A new study published in the journal, Science, estimates that between 4 and 12 million tonnes of plastic garbage is dumped into the world’s oceans every year by coastal countries.
Roland Geyer, an associate professor at UCSB’s Bren School of Environmental Science and Management and one of the authors of the report said, “It is an enormous, staggering amount of material that we believe might be entering the ocean every year.”
Scientists began finding islands of garbage back in the 1970s when they discovered that plastic debris is carried by ocean current. It’s only been now that they’ve researched the source of this debris.
The study showed that coastal countries are the worst offenders, improperly disposing of more than eight million tonnes of plastic garbage every year. Everything from plastic water bottles to food packaging is found in the oceans.
Greyer explained that, “If you spread it out on the ground, eight million (tonnes) would be enough plastic waste to cover 34 times the area of Manhattan ankle-deep in uncompacted plastic waste.”
The project, which was conducted by researchers at the University of California Santa Barbara’s National Center for Ecological Analysis and Synthesis, studied 192 coastal countries and found that 20 countries are responsible for 83 percent of the so-called “mismanaged plastic” garbage, with China topping the list.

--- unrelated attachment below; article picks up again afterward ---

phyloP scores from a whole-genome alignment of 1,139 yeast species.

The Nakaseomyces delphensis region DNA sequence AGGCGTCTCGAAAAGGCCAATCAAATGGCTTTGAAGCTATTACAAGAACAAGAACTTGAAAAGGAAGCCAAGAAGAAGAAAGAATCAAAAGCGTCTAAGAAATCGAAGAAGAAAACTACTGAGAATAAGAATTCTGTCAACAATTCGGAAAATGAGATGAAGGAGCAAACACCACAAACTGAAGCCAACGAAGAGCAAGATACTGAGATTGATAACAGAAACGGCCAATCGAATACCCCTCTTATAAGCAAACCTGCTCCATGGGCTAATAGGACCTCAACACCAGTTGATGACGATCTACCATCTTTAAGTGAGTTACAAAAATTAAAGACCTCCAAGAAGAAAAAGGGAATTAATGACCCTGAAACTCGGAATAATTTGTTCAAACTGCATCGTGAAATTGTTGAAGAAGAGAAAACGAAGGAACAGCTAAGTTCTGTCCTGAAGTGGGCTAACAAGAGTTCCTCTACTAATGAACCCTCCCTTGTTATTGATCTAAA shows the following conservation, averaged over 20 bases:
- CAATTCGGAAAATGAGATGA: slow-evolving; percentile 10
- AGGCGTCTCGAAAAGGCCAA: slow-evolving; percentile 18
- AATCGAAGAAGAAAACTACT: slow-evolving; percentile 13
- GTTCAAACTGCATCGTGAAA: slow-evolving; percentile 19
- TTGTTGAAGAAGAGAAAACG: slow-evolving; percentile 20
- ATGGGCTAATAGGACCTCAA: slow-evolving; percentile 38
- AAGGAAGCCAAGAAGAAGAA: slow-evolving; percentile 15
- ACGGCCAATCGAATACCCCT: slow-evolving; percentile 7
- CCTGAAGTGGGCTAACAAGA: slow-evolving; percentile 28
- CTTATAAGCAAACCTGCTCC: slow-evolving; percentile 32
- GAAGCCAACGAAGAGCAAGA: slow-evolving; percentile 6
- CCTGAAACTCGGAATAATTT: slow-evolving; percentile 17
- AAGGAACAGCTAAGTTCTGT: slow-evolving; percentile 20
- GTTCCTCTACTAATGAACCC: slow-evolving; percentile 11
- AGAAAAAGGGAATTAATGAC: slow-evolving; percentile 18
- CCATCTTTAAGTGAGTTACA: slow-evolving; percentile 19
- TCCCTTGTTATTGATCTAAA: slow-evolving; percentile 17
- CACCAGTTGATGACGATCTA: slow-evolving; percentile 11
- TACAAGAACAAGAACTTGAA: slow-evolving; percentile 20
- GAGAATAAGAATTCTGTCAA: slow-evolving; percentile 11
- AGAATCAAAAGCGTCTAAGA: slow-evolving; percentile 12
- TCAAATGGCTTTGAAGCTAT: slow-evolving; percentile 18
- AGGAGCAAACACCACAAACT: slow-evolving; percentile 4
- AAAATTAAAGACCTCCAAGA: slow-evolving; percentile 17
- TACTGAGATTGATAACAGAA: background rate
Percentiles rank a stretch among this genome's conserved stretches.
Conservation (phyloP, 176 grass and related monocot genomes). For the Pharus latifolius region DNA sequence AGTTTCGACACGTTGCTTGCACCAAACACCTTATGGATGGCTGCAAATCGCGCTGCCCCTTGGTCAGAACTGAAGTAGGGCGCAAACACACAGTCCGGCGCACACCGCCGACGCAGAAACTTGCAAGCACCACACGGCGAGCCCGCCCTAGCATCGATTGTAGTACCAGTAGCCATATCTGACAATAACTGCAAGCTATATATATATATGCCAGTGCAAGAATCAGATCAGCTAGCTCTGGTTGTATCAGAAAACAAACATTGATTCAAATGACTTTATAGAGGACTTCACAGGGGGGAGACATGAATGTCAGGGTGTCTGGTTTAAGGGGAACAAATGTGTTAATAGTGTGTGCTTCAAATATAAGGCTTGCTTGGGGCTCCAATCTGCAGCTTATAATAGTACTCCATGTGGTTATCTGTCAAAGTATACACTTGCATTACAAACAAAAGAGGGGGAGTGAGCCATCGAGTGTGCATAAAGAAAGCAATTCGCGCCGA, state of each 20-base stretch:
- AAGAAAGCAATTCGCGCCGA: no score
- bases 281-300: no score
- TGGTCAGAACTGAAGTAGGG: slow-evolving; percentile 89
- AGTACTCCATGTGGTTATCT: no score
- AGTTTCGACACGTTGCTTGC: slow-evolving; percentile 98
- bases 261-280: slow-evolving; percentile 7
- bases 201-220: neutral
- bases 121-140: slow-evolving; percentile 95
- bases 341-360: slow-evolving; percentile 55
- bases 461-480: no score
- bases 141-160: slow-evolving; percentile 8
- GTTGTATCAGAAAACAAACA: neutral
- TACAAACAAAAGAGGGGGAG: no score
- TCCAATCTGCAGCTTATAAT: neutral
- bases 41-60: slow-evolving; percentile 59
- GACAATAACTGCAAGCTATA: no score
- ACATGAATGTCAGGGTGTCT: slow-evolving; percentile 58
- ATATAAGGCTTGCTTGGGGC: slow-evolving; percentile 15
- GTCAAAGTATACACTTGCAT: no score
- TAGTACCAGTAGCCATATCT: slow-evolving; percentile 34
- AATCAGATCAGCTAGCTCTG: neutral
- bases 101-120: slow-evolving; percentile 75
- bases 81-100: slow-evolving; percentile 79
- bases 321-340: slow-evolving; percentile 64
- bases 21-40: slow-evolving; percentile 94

Other offending countries in order of “mismanaged plastic” litter included Indonesia, Philippines, Vietnam, Sri Lanks, Thailand, Egypt, Malaysia, Nigeria, Bangladesh, South Africa, India, Algeria, Turkey, Pakistan, Brazil, Burma, Morocco, North Korea and the Unites States.
Researchers believe a lot of the mismanaged plastic simply blows into rivers and estuaries from overloaded garbage dumps where it’s carried out to sea. They also found that in many instances, the garbage is simply dumped on coastal beaches by ocean vessels, a dumping practice that is illegal.
While developing countries may not have the infrastructure to deal with their garbage overload, countries such as the United States still have “large mass of mismanaged plastic waste because of large coastal populations and…high per-capita waste generation,” the report concludes, even though they have garbage collection and recycling programs.
The study determined that, “To achieve a 75 percent reduction in the mass of mismanaged plastic waste, waste management would have to be improved by 85 percent in the 35 top-ranked countries.”
Geyer says that means better landfill systems, increased recycling, reduced plastic packaging and replacing plastic with other materials. Geyer also notes that scientists have yet to figure out where all the plastic is going, if it’s sinking or disintegrating into microplastic shards and what this impact is having on the natural environment.